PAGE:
PYMNTS Intelligence Banner June 2024

Attack Vectors 2024: Scaling Effective Cyber Hygiene Throughout Your Business 

fraud attack, fraud prevention, cyber hygiene

Most crimes, especially most cybercrimes, are crimes of opportunity.

And faced with a proliferation of simple yet effective attacks from cybercriminals leveraging scalable tactics powered by innovations like generative artificial intelligence (AI), it is the little changes across an enterprise’s defense program that can make a huge difference. 

That’s because in today’s digitized and hyper-connected operating landscape, cyberattacks and the threat of security breaches are around nearly every corner.

Most organizations are increasingly dependent on enterprise software, including many programs and platforms that they did not write themselves and which are not proprietary.

The internet was built to share information in a porous and democratized way — inherently, the internet was not built from a security-first perspective. This simple, single fact creates vulnerable holes and attack vectors for bad actors to probe and take advantage of, and it puts the onus on enterprises to secure their own walls.

Importantly, as we explore in the “Attack Vectors 2024” series, maintaining good and effective cyber hygiene is crucial for protecting enterprise workflows against cyber threats.

Read moreAttack Vectors 2024: Protecting Against What’s Next in Deepfake Fraud 

Combining Employee Education With Robust Defenses

Regular training, phishing tests and practicing response protocols can all contribute to building a resilient defense foundation against digitally driven attacks and social engineering fraud.

According to a PYMNTS Intelligence study in collaboration with Hawk AI, nearly 43% of financial institutions (FIs) in the U.S. experienced an increase in fraud last year relative to 2022, resulting in a rise in fraud losses increasing by about 65% from $2.3 million in 2022 to $3.8 million in 2023. 

Already in 2024, mortgage company loanDepot experienced a cybersecurity incident at the start of the month (Jan. 8) where an unauthorized third party was able to gain access to certain company systems and encryption data; while in December, VF Corporation, the owner of Vans, The North Face, Timberland and Dickies, found itself having trouble fulfilling orders after a Dec. 13 cyberattack.

The new year provides a good excuse for organizations to get their cyber house in order.

“The No. 1 thing that I would start with is good cyber hygiene,” Rosa Ramos-Kwok, managing director and business information security officer for commercial banking at J.P. Morgan, told PYMNTS, explaining that sometimes firms can fall behind on patching up legacy systems, which leaves aged software with “all sorts of vulnerabilities” in place because firms had “other priorities, or it was too expensive.”

She explained that it is rarely ever just one piece of data that is compromised by an attack but frequently an entire system, and managing the blast radius becomes critical in the aftermath of an attack.

From a technical standpoint, firms need to implement continuous monitoring tools to detect and respond to security threats in real-time, conduct regular security audits and assessments to identify and address vulnerabilities in the system, and restrict access only to necessary resources.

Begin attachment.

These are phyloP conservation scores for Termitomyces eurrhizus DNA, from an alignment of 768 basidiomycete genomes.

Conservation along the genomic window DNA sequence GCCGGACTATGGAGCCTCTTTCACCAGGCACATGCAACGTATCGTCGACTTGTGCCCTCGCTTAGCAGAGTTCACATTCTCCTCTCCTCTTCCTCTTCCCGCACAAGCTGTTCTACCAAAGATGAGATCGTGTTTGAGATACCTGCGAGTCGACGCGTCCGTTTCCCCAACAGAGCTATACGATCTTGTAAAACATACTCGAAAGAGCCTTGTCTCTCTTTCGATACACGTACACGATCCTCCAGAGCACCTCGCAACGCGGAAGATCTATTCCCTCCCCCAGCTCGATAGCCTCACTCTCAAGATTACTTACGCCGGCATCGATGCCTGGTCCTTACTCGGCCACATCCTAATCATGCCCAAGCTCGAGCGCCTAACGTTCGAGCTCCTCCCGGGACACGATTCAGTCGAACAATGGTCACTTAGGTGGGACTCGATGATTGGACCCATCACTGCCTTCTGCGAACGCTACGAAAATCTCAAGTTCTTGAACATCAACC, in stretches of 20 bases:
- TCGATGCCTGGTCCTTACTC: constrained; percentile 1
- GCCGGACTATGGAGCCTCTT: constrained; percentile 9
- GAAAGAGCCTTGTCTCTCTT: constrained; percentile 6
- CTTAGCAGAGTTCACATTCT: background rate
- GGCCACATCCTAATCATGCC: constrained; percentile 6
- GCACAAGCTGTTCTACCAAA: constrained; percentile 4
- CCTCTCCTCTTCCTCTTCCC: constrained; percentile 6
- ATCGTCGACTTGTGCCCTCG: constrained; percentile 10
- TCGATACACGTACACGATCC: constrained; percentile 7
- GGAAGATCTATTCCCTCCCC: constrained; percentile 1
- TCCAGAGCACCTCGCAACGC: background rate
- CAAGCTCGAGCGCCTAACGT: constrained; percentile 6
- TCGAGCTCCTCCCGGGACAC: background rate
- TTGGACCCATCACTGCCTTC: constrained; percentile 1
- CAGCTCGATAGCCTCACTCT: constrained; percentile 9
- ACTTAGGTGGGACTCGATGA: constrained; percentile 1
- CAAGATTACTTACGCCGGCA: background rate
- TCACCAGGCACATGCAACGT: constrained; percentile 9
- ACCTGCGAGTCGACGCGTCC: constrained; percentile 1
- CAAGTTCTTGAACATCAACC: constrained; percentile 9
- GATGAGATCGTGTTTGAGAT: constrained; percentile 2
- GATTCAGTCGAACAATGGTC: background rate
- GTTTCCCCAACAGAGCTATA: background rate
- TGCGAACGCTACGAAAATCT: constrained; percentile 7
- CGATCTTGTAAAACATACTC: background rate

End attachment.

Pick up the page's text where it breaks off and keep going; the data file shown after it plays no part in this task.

Additionally, companies need to encrypt sensitive data to protect against unauthorized access, ensure all software is kept up-to-date with the latest security patches, and segment internal networks to limit the lateral movement of attackers in case of a security breach.

Increasingly, deploying artificial intelligence (AI) and other modern innovations can help businesses establish a robust and multilayered defense.

“Once you’ve upscaled your technology stack and gotten your technical colleagues aware of how to use AI technology and apply it, it can be applied to use cases beyond just fraud or payments. It’s about applying this innovation across your business organization in a multitude of different ways,” Erika Dietrich, vice president, global fraud prevention risk services at ACI Worldwide, told PYMNTS. 

“Fraud is one of those areas where you have an opportunity to reduce your attack ‘surface’ simply by moving to a more modern … methodology,” Finexio Chief Commercial Officer Bill Fox told PYMNTS.

Read moreSynthetic Data Gives Firms Real Results in Fighting Fraud

The Importance of Employee Education

Given that most businesses have more people than they do software systems, employees and even contractors frequently provide bad actors with the most vulnerable line of defense. The more a company encourages practicing good cyber hygiene, the better muscle memory employees will have in the midst of an attack.

That’s why establishing employee training programs around phishing awareness, password security and social engineering are crucial, as is an ongoing emphasis on handling sensitive data responsibly.

Also critical is compiling after-action reports when something does go wrong.

“The after-action report will help you understand what your business continuity plan was and where it failed … If you haven’t stayed up on your hygiene, that will come out in the report. That’s why running red team exercises or simulated events is so important,” Matanda Doss, executive director and lead information security manager for commercial banking at J.P. Morgan, told PYMNTS.

Establishing a robust defense perimeter through both employee education and intrusion prevention systems will be what separates the firms of tomorrow that are easy targets from those that are left alone.